- Hold for 20 seconds and return slowly to standing position by pushing through the heels and engaging the abdominals to push yourself up.
- Repeat, increasing the time in the full squat and the number of repetitions as you become better at this technique.
Benefits Of Squatting
As you probably already know, there are many benefits from doing squats. Squats can help improve the circulation throughout your body because it gets the blood pumping throughout the entire body. The better circulation you have, the more nutrients and oxygen will be getting to your muscles and organs which will help improve the look of your skin and you’ll feel better.
Perhaps the biggest benefit of squatting that most people don’t realize is the fact that it can greatly help build muscles throughout your entire body. Squatting is an intense exercise and it helps release hormones that will help improve your upper and lower body. Additionally, there are a lot of exercises that put a lot of strain on your body, but squats are a low impact exercise, so it’s not going to bother those with back problems or weakened knees and ankles.
Squatting Is A Natural Movement
One of the biggest reasons that you should probably be considering squatting as part of your routine is because it’s a natural, human movement that most of us make just about every single day without even realizing it, or at least we should be. Every time you sit on a chair and then stand back up, you are essentially squatting.
Squatting is a motion you are familiar with making from an early age. A lot of stretches and exercises require you to do things that you aren’t used to doing, which can cause unnecessary stress and harm to your body. However, since you pretty much do some form of squatting just about every single day, your body is used to the motion and will not be sore or have prolonged pain after you squat.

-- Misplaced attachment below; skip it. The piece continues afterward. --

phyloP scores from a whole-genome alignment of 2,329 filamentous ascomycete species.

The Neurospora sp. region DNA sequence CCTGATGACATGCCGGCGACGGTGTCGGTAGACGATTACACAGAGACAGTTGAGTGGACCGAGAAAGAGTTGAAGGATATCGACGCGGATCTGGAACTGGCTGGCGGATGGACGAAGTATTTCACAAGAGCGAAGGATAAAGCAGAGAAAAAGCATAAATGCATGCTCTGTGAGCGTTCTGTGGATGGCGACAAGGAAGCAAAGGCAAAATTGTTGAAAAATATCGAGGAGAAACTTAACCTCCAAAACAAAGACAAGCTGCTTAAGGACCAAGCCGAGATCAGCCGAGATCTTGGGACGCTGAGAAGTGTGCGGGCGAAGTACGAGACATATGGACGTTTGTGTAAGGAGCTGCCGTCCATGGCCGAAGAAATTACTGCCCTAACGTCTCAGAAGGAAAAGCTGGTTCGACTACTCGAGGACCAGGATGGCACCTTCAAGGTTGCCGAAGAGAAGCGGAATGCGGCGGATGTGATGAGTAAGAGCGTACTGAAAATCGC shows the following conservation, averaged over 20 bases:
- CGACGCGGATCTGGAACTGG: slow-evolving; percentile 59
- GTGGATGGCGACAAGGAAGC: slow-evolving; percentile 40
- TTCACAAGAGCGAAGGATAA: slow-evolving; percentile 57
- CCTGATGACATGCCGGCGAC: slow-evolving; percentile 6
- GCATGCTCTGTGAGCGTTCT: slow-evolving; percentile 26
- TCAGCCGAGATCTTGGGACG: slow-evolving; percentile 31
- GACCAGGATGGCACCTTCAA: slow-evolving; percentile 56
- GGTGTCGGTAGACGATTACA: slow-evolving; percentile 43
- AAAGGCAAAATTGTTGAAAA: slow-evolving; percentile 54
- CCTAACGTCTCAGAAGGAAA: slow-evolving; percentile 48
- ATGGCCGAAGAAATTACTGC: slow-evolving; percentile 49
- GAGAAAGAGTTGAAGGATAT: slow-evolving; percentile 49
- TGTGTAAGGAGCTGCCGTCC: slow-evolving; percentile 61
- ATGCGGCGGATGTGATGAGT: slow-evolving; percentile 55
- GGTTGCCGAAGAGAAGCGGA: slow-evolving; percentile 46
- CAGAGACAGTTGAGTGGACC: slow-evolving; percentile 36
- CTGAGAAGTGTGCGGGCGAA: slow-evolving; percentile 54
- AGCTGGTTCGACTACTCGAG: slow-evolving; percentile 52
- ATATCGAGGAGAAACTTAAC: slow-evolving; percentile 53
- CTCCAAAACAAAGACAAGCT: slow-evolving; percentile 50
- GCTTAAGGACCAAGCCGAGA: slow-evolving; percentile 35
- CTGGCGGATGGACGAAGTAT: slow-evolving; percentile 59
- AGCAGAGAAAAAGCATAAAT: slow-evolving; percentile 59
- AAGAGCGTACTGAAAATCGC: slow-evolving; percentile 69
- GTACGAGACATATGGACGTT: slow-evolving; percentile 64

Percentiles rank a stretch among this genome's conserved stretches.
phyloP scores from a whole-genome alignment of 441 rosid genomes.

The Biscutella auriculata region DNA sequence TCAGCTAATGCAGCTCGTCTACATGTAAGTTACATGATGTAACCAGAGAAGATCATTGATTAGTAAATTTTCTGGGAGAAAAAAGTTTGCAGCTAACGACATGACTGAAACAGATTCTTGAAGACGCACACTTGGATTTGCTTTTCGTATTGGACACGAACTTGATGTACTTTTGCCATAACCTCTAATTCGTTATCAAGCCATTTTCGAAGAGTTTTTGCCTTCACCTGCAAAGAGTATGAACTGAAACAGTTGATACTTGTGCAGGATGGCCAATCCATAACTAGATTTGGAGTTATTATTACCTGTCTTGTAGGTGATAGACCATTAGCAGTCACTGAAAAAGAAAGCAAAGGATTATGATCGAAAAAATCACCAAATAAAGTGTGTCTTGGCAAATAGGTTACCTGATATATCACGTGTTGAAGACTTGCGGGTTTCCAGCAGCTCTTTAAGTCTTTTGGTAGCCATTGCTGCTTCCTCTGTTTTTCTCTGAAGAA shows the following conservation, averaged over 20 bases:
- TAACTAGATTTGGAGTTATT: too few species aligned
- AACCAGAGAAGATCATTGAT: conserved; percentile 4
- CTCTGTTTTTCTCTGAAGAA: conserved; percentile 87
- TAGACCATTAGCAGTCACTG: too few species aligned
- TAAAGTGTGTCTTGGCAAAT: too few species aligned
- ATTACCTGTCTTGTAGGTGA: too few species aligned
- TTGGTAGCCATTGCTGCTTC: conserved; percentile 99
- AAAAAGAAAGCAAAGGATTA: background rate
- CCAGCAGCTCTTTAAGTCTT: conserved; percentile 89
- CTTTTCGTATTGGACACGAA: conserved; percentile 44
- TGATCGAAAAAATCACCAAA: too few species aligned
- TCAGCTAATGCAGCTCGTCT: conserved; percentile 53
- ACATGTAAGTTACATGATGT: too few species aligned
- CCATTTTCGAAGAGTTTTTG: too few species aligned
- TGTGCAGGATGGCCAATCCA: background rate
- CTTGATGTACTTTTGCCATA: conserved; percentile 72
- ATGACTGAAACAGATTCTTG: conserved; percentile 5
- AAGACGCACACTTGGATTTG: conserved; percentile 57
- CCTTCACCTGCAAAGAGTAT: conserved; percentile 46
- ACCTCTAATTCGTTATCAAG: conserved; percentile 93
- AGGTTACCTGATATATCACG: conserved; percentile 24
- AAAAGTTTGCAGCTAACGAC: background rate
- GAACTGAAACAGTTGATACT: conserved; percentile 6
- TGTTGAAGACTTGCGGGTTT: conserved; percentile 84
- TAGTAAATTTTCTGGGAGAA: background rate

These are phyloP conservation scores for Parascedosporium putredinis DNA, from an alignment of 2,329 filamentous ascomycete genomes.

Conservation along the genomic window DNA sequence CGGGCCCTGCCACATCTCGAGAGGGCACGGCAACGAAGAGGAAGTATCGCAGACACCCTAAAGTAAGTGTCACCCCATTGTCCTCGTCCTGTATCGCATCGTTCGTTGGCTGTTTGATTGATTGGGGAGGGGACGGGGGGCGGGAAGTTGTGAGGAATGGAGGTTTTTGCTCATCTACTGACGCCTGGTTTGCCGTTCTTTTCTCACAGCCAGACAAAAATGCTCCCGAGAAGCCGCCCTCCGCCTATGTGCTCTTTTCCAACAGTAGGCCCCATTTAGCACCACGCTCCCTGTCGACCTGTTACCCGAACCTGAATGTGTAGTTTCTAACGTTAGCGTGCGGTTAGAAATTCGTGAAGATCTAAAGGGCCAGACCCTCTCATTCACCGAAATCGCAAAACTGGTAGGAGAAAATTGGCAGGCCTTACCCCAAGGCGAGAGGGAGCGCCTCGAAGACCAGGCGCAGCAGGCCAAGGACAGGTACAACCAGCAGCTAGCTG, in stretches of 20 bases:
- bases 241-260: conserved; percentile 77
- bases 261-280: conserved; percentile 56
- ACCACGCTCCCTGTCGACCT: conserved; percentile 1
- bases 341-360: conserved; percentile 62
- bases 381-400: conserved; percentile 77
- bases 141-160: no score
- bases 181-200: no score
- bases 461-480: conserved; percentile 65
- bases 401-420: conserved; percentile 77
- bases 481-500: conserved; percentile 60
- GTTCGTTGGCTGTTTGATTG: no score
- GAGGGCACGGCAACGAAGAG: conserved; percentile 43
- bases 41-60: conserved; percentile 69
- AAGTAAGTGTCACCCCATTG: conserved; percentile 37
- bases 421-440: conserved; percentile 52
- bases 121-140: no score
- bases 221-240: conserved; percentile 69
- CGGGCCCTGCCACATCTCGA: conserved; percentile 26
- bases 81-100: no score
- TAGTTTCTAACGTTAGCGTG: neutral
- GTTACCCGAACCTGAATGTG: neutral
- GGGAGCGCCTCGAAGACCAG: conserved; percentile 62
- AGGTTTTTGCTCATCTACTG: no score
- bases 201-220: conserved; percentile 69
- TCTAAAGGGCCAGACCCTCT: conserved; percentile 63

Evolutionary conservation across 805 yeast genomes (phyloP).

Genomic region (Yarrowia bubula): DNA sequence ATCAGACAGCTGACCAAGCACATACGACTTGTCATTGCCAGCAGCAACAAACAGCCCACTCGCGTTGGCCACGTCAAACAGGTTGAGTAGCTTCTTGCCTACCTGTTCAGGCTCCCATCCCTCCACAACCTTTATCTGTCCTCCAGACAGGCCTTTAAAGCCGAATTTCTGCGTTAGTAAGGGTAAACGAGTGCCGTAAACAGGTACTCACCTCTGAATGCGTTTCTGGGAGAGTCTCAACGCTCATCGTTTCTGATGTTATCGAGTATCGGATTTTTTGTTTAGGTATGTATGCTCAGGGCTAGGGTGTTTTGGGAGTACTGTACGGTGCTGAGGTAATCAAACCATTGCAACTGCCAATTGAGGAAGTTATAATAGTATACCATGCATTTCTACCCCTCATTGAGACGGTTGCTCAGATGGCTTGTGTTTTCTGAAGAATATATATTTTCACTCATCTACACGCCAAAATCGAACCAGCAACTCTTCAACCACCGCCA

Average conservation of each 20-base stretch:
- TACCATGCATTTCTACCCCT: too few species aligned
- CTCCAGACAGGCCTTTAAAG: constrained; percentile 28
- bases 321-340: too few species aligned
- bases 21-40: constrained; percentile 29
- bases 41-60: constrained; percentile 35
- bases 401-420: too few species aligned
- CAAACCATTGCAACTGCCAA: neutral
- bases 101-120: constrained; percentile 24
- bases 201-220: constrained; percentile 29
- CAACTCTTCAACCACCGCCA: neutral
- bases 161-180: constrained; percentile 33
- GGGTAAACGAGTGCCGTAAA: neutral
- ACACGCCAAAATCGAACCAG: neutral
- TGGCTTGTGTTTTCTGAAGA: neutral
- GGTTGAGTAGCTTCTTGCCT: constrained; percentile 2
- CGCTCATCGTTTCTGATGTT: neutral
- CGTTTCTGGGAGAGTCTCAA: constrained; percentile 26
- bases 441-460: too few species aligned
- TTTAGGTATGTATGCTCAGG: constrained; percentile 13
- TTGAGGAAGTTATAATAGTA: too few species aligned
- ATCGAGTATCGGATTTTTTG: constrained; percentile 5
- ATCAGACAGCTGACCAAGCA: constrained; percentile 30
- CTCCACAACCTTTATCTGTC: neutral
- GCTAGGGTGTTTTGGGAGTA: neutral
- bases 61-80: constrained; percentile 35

How To Stretch Your Lower And Upper Body For Squats
As you should already know, the key to not injuring yourself during any type of exercise or workout is to stretch before you begin, and squats are no different. With squats, you want to make sure you stretch out both your upper and lower body because it will utilize all different areas of your body. However, the three main parts of your body to stretch out before you do squats are your ankles, knees, and hips, as those parts will do the majority of the work when it comes to squats.
If you try to do squats with tight ankles, you will not be able to squat as deep as you want, which means you will limit the overall success of your squat. Make sure you stretch out your ankles before squatting. Using a resistance band on your ankles can be a great way to do so.
Once again, the knees are important on a squat because you can only go as deep as your knees let you. Not only does this put you at risk for injury, but it can throw off the squat altogether. Try and do some lunges or a similar exercise before squatting to make sure you’re stretched out.
Lastly, try and stretch out your hips to make sure that you don’t round your back during a squat. Tight hips can put your spine at risk for an injury of any sort.
CrossFit fan. Ex-personal trainer, triathlete, and cross-country mountain biker. Masters Competitive CrossFit athlete. Writer and blogger.